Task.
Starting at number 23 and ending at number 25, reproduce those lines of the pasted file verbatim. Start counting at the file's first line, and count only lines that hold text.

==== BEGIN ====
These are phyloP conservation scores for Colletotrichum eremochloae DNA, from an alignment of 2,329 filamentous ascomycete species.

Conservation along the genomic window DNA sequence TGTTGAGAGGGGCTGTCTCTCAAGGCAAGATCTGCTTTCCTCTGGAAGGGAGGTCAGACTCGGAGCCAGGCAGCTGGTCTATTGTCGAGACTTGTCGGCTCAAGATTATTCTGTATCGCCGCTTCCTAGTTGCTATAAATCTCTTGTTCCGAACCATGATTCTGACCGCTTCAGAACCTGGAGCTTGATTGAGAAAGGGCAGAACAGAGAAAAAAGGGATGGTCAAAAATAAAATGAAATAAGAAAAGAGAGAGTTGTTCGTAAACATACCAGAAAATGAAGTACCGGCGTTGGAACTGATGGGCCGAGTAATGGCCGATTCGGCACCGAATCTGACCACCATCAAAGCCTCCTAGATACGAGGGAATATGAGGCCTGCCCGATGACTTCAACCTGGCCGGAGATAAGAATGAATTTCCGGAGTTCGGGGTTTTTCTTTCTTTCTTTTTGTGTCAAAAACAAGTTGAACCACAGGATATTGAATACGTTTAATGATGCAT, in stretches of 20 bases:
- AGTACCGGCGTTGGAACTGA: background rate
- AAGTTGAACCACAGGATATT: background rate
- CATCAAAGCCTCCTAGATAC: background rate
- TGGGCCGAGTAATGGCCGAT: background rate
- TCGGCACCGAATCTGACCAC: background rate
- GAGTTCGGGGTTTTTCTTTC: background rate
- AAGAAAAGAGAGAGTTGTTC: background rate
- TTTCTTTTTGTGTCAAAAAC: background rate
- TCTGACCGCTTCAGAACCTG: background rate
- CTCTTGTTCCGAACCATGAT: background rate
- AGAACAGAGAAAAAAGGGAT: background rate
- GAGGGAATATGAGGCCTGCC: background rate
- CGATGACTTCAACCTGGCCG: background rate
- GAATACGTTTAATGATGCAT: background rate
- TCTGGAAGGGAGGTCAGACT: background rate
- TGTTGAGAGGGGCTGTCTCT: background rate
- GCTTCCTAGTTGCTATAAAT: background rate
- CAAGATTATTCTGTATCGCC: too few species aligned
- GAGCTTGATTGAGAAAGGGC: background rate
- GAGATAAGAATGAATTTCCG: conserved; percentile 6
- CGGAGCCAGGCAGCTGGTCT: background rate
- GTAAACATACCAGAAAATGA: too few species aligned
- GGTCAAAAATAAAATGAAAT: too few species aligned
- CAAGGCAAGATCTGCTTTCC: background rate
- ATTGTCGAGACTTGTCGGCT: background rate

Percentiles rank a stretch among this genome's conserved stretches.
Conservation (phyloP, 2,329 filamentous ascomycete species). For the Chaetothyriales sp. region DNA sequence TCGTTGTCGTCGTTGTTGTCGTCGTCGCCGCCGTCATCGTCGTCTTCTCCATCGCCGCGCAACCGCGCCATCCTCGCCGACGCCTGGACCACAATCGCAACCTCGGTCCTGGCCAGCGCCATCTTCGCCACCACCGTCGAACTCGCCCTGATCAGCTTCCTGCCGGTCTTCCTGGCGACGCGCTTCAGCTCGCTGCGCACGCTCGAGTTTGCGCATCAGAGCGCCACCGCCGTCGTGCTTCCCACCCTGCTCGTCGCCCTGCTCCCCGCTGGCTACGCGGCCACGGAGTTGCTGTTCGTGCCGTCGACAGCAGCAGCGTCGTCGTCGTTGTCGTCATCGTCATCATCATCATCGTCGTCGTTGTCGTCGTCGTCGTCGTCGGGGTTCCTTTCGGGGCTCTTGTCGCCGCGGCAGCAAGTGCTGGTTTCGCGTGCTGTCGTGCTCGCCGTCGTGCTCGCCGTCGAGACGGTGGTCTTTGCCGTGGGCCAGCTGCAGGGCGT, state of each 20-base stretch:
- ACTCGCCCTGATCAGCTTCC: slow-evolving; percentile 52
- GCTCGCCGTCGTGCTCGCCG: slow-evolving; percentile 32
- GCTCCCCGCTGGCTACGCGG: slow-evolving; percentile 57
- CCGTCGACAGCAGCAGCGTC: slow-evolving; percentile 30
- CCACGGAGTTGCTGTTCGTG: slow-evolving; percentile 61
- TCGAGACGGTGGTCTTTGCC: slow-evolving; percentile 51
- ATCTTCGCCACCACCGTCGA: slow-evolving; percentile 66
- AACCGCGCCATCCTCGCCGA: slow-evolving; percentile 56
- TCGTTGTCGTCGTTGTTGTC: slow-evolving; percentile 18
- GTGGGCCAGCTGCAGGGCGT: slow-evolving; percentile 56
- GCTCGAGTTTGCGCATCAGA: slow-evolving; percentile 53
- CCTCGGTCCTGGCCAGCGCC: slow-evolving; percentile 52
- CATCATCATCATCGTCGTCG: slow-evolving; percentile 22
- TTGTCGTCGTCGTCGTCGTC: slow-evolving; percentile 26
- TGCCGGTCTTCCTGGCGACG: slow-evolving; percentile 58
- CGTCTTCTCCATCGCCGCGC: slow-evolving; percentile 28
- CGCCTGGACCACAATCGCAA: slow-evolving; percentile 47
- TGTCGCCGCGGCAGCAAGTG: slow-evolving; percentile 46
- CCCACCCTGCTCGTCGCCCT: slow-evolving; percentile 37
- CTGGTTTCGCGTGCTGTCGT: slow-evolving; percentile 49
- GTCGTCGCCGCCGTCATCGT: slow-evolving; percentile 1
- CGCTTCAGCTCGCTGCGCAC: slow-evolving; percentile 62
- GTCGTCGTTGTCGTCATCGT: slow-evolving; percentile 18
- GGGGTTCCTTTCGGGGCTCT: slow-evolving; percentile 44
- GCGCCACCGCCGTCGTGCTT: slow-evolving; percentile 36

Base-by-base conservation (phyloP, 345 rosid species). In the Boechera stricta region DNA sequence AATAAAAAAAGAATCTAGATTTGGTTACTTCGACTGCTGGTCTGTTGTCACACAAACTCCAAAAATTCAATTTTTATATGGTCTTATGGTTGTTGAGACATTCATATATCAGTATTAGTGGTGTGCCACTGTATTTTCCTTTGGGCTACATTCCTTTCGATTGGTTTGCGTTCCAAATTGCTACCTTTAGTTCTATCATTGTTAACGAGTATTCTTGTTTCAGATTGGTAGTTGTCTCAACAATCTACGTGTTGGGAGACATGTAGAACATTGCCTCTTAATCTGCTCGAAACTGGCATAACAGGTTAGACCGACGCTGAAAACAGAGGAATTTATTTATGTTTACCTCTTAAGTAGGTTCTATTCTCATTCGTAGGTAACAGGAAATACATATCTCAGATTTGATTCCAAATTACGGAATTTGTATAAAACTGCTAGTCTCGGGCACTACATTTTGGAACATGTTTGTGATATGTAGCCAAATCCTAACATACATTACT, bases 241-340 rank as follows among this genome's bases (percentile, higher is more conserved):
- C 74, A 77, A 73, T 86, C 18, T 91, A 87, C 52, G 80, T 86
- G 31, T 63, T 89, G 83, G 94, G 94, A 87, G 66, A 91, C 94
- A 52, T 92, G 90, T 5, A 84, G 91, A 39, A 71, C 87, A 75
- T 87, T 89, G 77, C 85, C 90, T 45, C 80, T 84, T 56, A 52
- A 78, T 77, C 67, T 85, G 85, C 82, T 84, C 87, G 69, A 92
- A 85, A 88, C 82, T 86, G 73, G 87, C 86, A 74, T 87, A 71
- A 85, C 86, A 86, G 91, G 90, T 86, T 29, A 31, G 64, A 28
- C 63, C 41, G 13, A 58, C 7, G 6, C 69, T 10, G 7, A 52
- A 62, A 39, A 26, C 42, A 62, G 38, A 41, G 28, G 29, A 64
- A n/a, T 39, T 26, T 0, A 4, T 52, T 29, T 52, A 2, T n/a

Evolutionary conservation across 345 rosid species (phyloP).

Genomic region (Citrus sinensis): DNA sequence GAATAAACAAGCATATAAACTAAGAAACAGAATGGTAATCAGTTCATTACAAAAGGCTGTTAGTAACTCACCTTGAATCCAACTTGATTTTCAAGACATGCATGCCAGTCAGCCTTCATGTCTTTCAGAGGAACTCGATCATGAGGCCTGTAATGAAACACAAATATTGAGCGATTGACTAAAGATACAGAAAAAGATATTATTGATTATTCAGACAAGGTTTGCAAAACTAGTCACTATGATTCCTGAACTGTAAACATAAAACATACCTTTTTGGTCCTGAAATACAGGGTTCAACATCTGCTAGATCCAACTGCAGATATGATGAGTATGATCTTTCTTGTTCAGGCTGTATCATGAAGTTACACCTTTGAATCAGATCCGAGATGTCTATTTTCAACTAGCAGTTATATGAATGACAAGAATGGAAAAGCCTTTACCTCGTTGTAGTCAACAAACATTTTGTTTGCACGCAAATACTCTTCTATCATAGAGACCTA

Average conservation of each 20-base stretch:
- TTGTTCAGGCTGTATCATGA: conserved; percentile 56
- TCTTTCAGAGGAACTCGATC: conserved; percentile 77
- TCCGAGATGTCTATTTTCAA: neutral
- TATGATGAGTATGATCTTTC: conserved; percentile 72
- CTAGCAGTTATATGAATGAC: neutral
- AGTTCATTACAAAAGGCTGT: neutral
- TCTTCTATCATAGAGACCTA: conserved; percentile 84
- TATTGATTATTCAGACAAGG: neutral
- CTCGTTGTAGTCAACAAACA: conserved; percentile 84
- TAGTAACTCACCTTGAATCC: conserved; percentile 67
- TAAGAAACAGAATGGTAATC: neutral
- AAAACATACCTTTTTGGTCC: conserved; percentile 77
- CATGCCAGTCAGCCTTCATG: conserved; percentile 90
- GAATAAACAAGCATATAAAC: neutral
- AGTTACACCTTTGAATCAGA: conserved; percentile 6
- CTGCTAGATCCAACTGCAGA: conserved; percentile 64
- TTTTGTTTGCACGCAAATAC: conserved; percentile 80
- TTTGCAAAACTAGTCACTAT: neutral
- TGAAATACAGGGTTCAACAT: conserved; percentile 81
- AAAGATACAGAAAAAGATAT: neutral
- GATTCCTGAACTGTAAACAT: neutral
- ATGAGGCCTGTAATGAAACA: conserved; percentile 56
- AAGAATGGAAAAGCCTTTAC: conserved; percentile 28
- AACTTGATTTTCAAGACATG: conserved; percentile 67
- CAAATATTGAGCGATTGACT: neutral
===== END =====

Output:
- CGGAGCCAGGCAGCTGGTCT: background rate
- GTAAACATACCAGAAAATGA: too few species aligned
- GGTCAAAAATAAAATGAAAT: too few species aligned